Heritage Cases

Changes to SAHRIS!

The South African Heritage Resources Information System (SAHRIS) has undergone a generational upgrade and restructure. These changes to the site include, but are not limited to:

  • A new & modernised look and layout
  • Improved site usage flows with respect to applications and content creation
  • Improved site performance and stability

Launch for the new version of SAHRIS occurred on Monday the 30th of October 2023.

The new site can be found here:


SAHRA Application Closure

Please note the following concerning applications submitted to the South African Heritage Resources Agency (SAHRA) during the December 2023 to January 2024 period.

The full notice is available here: Notice

Special Notice

Following comments received on the proposed Revised Schedule of Fees for applications made to the South African Heritage Resources Agency (SAHRA), made in terms of Section 25(2)(l) of the National Heritage Resources Act No. 25 of 1999 (NHRA) and published in the Government Gazette of 22 July 2022, SAHRA hereby publishes the final Revised Schedule of Fees for Applications made to SAHRA. Applications for provision of services submitted to the South African Heritage Resources Authority (SAHRA), in terms of the National Heritage Resources Act, No. 25 of 1999 (NHRA) must be accompanied by a payment of the appropriate fee, taking effect from 1 January 2023

Revised Schedule of Fees for Applications made to the South African Heritage Resources Agency (SAHRA)






Development Type: 


DR Nkosazana Dlamini Zuma Local Municipality has acknowledged the need to address issues associated with their infrastructure delivery programm. In compliance with AMAFA-KZN requirements, they are forwarding this request for comments to the institute. The project is in Bulwer town, NDZ Local Municipality within the Harry Gwala District Municipality, in Kwazulu-Natal Province (KZN).


A2. ACTIVITY MOTIVATION A2.1 SOCIO-VALUES OF THE ACTIVITY Burial is considered by many people of different faiths, and traditional Africans as the final resting place of an individual. Therefore, burial and burial place must be respected and with dignity. The grave yard must be labelled and maintained since the gravesite will be visited from time to time in memory of their loved ones and for ritual purposes. Nationally, there is an increasing demand for cemetery space, while land availability for new cemeteries and / or expansion continues to decrease. This trend is also evident in Bulwer, KZN. For the final disposal of human remains, embalmed interment remains the dominant method for disposal of the dead. However, the most popular alternative to embalmed interment by far remains cremation (Prothero, 2001 cited in Coutts et al. (2011)). In most cases people tend to prefer, due to cultural and spiritual beliefs, embalmed interment, which needs burial space / cemetery. Therefore, this cemetery is a social need for the community of Bulwer A2.2. ECONOMIC-VALUES OF THE ACTIVITY Bulwer being a small town surrounded by a mixture of commercial farms and rural areas has little economic activities. The industrial sections are minimal with tourism, hotel and catering, retail and construction industry being the most pronounced industries in the small town. Construction of the cemetery will create jobs during both construction and operational phase although more jobs will be created during construction A2.3. NEED AND DESIRABILITY OF THE ACTIVITY NDZ has an obligation as the local authority of the Bulwer area to plan and coordinate the provision of a cemetery that would be used by the local community for burial purposes. The current cemetery is full and therefore, the municipality deemed it necessary to construct a new cemetery that will accommodate enough graves and will last for a long period of time. If the development does not take place, many informal graveyards may be established which may be located on farms and in backyards, and others may be located in environmentally sensitive areas such as flood plains and areas with shallow water table. Informal cemetery sites in shallow water tables may cause transmission of hazardous substances through contaminated water from the pathogenic organisms released during corpse decomposition. (Udidi (2007). Establishment of the new cemetery site will reduce this water contamination risk. Also, the cost of travelling to rural areas or to cemeteries far away to bury the loved ones will also be reduced. Further reduction in rural burial in sensitive areas will also be reduced. The overall benefit of the proposed cemetery is to ensure that the local community has burial plots to bury their loved ones in a respectful and dignified manner and to enable the municipality to provide the basic service of provision of a cemetery, which includes grave-digging, landscaping, etc. Skills transfer during construction. (e.g., fencing and brick laying). Business opportunities during construction (e.g., selling of food to construction workers, accommodation rentals, purchasing of local construction material etc.). Increased job opportunities. During and post construction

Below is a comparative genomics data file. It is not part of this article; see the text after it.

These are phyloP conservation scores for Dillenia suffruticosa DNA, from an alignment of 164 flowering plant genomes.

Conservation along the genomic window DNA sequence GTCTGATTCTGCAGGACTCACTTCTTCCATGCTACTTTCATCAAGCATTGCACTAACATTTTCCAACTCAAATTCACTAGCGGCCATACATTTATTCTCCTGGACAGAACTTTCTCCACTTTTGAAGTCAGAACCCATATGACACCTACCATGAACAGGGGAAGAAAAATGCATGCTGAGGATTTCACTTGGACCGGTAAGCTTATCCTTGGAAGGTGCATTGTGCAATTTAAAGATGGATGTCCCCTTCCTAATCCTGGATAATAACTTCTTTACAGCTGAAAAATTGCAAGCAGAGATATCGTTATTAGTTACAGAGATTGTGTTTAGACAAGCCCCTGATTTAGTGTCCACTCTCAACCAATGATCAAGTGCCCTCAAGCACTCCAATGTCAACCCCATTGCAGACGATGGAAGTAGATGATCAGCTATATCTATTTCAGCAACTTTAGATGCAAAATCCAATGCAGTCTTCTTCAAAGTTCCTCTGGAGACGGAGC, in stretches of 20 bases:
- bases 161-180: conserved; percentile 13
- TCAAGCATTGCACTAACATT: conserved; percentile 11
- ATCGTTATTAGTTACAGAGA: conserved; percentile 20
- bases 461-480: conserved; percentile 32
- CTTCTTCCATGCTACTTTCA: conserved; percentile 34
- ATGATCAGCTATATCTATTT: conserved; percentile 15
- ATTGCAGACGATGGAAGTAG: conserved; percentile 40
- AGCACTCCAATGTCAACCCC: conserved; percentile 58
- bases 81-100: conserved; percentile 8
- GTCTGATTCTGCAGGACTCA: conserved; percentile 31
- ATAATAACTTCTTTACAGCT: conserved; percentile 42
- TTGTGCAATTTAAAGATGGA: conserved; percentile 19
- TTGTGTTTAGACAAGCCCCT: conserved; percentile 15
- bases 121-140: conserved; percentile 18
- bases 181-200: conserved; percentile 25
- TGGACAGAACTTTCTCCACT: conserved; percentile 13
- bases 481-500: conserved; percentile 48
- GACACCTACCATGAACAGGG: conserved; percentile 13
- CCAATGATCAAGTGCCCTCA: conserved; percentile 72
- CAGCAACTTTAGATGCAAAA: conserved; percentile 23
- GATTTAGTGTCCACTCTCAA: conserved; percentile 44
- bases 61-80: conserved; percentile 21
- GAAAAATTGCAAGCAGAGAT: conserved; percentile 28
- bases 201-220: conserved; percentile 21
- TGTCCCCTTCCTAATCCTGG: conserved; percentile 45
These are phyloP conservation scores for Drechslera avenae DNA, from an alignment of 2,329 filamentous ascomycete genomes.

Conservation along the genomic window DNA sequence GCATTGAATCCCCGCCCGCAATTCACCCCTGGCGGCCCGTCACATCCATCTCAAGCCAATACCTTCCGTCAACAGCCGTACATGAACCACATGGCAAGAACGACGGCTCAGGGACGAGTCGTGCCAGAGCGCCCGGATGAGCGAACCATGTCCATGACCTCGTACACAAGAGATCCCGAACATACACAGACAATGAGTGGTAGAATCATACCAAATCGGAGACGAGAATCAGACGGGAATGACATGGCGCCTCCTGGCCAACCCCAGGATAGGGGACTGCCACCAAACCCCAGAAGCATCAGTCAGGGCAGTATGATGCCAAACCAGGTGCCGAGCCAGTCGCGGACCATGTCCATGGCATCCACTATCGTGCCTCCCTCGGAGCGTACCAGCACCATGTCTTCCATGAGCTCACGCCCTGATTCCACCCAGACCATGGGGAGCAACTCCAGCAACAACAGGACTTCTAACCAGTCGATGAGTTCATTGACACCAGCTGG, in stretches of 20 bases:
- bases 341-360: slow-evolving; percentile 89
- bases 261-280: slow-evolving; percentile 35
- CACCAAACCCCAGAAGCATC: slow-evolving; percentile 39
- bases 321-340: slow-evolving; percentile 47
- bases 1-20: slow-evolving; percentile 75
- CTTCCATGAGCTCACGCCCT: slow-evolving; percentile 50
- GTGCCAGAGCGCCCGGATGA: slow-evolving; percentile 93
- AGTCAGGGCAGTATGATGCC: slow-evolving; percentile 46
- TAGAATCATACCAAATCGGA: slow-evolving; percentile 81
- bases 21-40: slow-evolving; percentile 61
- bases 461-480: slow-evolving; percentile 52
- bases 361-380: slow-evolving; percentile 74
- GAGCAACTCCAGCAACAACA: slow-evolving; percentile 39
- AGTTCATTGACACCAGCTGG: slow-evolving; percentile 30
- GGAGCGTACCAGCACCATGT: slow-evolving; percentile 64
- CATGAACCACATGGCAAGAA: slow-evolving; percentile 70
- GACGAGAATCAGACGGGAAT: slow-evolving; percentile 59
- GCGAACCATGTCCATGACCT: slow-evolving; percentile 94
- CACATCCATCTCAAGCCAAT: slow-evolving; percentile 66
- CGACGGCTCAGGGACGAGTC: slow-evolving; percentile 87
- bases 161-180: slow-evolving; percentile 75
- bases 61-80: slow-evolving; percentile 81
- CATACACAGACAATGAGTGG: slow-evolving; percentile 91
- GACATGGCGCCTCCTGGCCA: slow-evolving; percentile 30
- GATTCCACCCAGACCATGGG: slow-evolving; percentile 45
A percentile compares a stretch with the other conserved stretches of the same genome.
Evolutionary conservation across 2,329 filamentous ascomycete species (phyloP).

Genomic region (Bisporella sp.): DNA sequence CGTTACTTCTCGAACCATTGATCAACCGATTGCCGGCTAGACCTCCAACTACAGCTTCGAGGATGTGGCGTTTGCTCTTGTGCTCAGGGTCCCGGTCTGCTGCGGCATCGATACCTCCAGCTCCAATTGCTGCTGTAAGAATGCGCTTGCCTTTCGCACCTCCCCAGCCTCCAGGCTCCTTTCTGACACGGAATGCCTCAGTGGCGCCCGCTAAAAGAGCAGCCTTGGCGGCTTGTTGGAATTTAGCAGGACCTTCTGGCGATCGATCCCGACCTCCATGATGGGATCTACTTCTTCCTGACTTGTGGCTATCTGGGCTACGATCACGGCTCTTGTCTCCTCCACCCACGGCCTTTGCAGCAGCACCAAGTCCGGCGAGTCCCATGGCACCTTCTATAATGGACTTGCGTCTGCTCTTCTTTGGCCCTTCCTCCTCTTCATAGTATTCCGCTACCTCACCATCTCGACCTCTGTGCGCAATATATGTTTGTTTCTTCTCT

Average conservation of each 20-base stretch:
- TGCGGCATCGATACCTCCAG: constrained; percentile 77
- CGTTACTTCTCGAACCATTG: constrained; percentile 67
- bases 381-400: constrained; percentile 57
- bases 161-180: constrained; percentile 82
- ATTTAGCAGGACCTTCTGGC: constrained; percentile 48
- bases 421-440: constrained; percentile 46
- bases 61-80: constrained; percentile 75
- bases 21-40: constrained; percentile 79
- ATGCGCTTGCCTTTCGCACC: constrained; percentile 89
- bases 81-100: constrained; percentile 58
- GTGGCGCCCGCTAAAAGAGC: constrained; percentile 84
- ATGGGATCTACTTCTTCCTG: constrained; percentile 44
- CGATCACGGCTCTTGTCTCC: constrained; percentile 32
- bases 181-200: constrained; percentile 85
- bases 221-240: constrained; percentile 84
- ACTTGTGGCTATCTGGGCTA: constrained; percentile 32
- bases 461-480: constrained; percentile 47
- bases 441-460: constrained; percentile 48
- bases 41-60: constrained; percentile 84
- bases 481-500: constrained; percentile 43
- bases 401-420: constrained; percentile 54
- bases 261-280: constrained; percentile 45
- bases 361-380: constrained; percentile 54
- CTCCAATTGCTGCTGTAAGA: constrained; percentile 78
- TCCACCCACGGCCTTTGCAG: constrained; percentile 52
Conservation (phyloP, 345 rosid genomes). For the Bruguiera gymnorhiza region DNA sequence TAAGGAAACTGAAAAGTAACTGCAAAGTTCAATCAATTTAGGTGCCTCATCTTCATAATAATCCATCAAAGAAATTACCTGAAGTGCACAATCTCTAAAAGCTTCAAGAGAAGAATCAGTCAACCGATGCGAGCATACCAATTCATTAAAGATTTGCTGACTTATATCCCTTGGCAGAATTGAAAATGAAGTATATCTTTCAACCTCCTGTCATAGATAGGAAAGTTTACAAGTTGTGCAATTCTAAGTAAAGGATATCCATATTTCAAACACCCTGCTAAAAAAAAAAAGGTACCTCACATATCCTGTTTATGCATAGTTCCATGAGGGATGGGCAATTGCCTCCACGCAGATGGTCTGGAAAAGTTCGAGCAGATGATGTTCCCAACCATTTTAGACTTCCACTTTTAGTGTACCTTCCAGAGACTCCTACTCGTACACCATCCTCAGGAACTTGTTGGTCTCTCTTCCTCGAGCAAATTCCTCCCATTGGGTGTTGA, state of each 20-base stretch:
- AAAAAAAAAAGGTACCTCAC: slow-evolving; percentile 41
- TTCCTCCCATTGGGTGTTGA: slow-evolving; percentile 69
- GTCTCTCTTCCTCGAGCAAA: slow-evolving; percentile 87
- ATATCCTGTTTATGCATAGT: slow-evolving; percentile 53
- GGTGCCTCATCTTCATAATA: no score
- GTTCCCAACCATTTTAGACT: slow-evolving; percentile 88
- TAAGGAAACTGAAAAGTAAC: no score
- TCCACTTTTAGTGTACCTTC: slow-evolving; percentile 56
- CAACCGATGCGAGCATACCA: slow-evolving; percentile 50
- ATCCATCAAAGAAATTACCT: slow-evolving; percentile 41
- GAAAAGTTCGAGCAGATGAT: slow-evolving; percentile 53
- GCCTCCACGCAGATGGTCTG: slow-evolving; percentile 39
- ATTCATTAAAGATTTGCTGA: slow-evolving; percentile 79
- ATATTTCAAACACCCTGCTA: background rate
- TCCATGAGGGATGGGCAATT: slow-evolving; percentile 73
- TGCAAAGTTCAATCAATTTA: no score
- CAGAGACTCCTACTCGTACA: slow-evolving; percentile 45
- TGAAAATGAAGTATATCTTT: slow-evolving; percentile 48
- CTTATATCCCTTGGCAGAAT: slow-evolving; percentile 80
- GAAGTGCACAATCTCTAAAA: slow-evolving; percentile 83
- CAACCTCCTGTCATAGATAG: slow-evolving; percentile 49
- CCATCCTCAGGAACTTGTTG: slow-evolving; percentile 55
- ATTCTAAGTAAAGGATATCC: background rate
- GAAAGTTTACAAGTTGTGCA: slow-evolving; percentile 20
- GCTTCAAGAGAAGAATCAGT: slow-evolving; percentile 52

Tuesday, August 16, 2022 - 12:34





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